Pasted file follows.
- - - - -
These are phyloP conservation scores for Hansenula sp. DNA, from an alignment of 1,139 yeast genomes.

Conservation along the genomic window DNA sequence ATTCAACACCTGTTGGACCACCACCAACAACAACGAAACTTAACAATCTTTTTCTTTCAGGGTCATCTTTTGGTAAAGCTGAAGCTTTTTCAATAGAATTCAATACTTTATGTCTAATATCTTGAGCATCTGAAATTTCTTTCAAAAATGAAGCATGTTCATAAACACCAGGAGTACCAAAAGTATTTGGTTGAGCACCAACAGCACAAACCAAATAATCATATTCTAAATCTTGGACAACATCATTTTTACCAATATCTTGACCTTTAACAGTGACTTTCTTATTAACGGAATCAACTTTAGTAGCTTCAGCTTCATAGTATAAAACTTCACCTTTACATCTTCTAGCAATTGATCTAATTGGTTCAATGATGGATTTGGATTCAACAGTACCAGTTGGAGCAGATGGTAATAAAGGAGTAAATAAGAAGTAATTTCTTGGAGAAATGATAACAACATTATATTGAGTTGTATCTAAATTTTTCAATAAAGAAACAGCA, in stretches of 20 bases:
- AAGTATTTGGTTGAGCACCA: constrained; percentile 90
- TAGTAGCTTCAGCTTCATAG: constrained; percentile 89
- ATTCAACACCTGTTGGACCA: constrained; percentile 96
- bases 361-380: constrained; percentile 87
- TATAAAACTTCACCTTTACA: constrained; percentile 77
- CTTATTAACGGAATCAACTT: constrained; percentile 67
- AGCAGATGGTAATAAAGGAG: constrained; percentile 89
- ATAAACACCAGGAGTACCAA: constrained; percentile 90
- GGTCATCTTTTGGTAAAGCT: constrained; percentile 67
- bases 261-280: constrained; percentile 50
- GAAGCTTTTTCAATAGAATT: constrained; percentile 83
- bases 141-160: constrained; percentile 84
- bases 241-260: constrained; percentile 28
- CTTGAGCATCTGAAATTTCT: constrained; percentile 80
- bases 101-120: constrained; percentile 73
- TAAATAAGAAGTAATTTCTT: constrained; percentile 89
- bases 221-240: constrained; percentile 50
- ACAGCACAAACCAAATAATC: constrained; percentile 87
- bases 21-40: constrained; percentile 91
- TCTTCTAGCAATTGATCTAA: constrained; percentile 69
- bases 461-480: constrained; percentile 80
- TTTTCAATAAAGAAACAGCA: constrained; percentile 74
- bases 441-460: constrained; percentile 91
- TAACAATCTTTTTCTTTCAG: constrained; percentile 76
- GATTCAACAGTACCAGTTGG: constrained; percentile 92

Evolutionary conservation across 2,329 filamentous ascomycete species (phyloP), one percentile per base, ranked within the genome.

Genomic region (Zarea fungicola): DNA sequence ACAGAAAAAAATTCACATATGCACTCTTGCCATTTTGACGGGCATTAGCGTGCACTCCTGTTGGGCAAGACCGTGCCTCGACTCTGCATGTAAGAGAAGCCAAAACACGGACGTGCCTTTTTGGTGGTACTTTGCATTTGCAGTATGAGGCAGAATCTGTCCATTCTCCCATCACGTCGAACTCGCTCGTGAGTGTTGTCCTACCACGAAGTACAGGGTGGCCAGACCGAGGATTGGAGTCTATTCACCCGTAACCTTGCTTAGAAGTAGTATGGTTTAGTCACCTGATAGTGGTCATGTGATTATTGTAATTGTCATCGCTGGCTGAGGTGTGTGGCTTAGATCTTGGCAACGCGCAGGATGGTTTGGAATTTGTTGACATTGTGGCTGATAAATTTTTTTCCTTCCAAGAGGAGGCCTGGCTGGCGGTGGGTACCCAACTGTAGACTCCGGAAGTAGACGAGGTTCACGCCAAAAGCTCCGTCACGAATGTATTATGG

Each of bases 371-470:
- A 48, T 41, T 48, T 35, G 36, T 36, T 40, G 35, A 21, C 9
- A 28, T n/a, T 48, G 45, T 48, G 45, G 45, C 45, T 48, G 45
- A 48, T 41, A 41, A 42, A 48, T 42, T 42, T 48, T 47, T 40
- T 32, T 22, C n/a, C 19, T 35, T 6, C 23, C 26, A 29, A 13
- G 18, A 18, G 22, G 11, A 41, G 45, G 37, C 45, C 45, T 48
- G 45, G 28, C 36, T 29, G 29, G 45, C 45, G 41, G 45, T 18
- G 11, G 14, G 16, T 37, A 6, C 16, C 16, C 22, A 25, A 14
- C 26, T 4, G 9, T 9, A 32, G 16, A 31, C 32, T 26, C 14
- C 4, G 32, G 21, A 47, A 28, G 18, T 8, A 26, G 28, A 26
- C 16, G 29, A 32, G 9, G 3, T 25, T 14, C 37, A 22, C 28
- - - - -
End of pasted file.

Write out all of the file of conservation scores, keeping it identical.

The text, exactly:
These are phyloP conservation scores for Hansenula sp. DNA, from an alignment of 1,139 yeast genomes.

Conservation along the genomic window DNA sequence ATTCAACACCTGTTGGACCACCACCAACAACAACGAAACTTAACAATCTTTTTCTTTCAGGGTCATCTTTTGGTAAAGCTGAAGCTTTTTCAATAGAATTCAATACTTTATGTCTAATATCTTGAGCATCTGAAATTTCTTTCAAAAATGAAGCATGTTCATAAACACCAGGAGTACCAAAAGTATTTGGTTGAGCACCAACAGCACAAACCAAATAATCATATTCTAAATCTTGGACAACATCATTTTTACCAATATCTTGACCTTTAACAGTGACTTTCTTATTAACGGAATCAACTTTAGTAGCTTCAGCTTCATAGTATAAAACTTCACCTTTACATCTTCTAGCAATTGATCTAATTGGTTCAATGATGGATTTGGATTCAACAGTACCAGTTGGAGCAGATGGTAATAAAGGAGTAAATAAGAAGTAATTTCTTGGAGAAATGATAACAACATTATATTGAGTTGTATCTAAATTTTTCAATAAAGAAACAGCA, in stretches of 20 bases:
- AAGTATTTGGTTGAGCACCA: constrained; percentile 90
- TAGTAGCTTCAGCTTCATAG: constrained; percentile 89
- ATTCAACACCTGTTGGACCA: constrained; percentile 96
- bases 361-380: constrained; percentile 87
- TATAAAACTTCACCTTTACA: constrained; percentile 77
- CTTATTAACGGAATCAACTT: constrained; percentile 67
- AGCAGATGGTAATAAAGGAG: constrained; percentile 89
- ATAAACACCAGGAGTACCAA: constrained; percentile 90
- GGTCATCTTTTGGTAAAGCT: constrained; percentile 67
- bases 261-280: constrained; percentile 50
- GAAGCTTTTTCAATAGAATT: constrained; percentile 83
- bases 141-160: constrained; percentile 84
- bases 241-260: constrained; percentile 28
- CTTGAGCATCTGAAATTTCT: constrained; percentile 80
- bases 101-120: constrained; percentile 73
- TAAATAAGAAGTAATTTCTT: constrained; percentile 89
- bases 221-240: constrained; percentile 50
- ACAGCACAAACCAAATAATC: constrained; percentile 87
- bases 21-40: constrained; percentile 91
- TCTTCTAGCAATTGATCTAA: constrained; percentile 69
- bases 461-480: constrained; percentile 80
- TTTTCAATAAAGAAACAGCA: constrained; percentile 74
- bases 441-460: constrained; percentile 91
- TAACAATCTTTTTCTTTCAG: constrained; percentile 76
- GATTCAACAGTACCAGTTGG: constrained; percentile 92

Evolutionary conservation across 2,329 filamentous ascomycete species (phyloP), one percentile per base, ranked within the genome.

Genomic region (Zarea fungicola): DNA sequence ACAGAAAAAAATTCACATATGCACTCTTGCCATTTTGACGGGCATTAGCGTGCACTCCTGTTGGGCAAGACCGTGCCTCGACTCTGCATGTAAGAGAAGCCAAAACACGGACGTGCCTTTTTGGTGGTACTTTGCATTTGCAGTATGAGGCAGAATCTGTCCATTCTCCCATCACGTCGAACTCGCTCGTGAGTGTTGTCCTACCACGAAGTACAGGGTGGCCAGACCGAGGATTGGAGTCTATTCACCCGTAACCTTGCTTAGAAGTAGTATGGTTTAGTCACCTGATAGTGGTCATGTGATTATTGTAATTGTCATCGCTGGCTGAGGTGTGTGGCTTAGATCTTGGCAACGCGCAGGATGGTTTGGAATTTGTTGACATTGTGGCTGATAAATTTTTTTCCTTCCAAGAGGAGGCCTGGCTGGCGGTGGGTACCCAACTGTAGACTCCGGAAGTAGACGAGGTTCACGCCAAAAGCTCCGTCACGAATGTATTATGG

Each of bases 371-470:
- A 48, T 41, T 48, T 35, G 36, T 36, T 40, G 35, A 21, C 9
- A 28, T n/a, T 48, G 45, T 48, G 45, G 45, C 45, T 48, G 45
- A 48, T 41, A 41, A 42, A 48, T 42, T 42, T 48, T 47, T 40
- T 32, T 22, C n/a, C 19, T 35, T 6, C 23, C 26, A 29, A 13
- G 18, A 18, G 22, G 11, A 41, G 45, G 37, C 45, C 45, T 48
- G 45, G 28, C 36, T 29, G 29, G 45, C 45, G 41, G 45, T 18
- G 11, G 14, G 16, T 37, A 6, C 16, C 16, C 22, A 25, A 14
- C 26, T 4, G 9, T 9, A 32, G 16, A 31, C 32, T 26, C 14
- C 4, G 32, G 21, A 47, A 28, G 18, T 8, A 26, G 28, A 26
- C 16, G 29, A 32, G 9, G 3, T 25, T 14, C 37, A 22, C 28